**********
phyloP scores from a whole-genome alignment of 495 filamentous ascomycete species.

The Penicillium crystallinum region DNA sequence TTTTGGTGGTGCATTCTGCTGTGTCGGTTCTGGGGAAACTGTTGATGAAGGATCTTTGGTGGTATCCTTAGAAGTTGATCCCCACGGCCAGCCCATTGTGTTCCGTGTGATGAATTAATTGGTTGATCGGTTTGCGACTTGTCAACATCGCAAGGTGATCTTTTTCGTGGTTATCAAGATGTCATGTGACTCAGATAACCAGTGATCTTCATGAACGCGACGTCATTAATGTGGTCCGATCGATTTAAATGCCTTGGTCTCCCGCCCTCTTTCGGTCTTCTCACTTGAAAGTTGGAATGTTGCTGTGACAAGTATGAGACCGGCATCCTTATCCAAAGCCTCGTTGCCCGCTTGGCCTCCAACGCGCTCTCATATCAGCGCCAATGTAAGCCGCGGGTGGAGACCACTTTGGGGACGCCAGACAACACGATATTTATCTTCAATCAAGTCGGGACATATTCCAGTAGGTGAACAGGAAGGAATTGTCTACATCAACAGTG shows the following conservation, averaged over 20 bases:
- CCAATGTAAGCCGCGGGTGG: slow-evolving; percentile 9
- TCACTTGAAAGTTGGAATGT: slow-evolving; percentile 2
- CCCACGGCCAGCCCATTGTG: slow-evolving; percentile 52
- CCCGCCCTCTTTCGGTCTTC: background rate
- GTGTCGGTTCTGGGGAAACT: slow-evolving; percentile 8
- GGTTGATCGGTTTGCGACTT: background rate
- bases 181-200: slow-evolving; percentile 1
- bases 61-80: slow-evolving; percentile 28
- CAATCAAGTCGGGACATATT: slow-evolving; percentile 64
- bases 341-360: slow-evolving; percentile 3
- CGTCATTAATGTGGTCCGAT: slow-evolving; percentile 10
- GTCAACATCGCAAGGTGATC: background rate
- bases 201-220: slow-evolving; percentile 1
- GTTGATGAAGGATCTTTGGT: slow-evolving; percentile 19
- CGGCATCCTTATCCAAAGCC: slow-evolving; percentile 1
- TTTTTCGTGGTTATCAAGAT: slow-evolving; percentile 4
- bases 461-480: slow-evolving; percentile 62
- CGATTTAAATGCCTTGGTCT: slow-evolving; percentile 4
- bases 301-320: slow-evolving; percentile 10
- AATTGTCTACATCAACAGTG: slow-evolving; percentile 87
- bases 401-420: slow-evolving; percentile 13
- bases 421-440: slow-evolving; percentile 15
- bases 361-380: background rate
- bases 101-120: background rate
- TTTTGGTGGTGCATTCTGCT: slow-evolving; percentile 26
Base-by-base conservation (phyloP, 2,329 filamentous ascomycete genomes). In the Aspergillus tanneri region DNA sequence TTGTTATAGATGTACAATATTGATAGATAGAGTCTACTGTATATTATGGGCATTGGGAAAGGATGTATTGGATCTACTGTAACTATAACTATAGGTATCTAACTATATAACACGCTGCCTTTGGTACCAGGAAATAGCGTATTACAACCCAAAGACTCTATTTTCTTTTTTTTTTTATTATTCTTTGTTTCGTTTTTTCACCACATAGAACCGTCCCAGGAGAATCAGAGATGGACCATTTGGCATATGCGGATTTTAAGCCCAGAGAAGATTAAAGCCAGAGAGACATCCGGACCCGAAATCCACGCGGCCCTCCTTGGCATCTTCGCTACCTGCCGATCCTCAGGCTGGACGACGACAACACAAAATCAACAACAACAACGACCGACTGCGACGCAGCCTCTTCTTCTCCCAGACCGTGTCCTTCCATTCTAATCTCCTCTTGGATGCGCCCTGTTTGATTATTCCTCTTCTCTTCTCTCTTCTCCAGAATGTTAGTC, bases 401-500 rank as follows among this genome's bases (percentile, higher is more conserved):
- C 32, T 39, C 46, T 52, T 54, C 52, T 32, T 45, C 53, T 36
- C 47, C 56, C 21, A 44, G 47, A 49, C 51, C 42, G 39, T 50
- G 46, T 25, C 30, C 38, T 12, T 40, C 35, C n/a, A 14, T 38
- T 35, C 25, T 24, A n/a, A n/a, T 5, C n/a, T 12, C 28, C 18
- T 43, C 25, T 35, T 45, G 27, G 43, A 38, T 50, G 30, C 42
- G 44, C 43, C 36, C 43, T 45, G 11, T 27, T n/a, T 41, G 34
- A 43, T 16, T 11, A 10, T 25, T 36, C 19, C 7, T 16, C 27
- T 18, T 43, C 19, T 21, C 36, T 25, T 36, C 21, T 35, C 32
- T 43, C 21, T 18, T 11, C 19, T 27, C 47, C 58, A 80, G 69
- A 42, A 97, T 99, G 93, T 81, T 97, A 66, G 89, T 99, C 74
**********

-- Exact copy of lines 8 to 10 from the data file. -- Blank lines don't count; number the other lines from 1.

- GGTTGATCGGTTTGCGACTT: background rate
- bases 181-200: slow-evolving; percentile 1
- bases 61-80: slow-evolving; percentile 28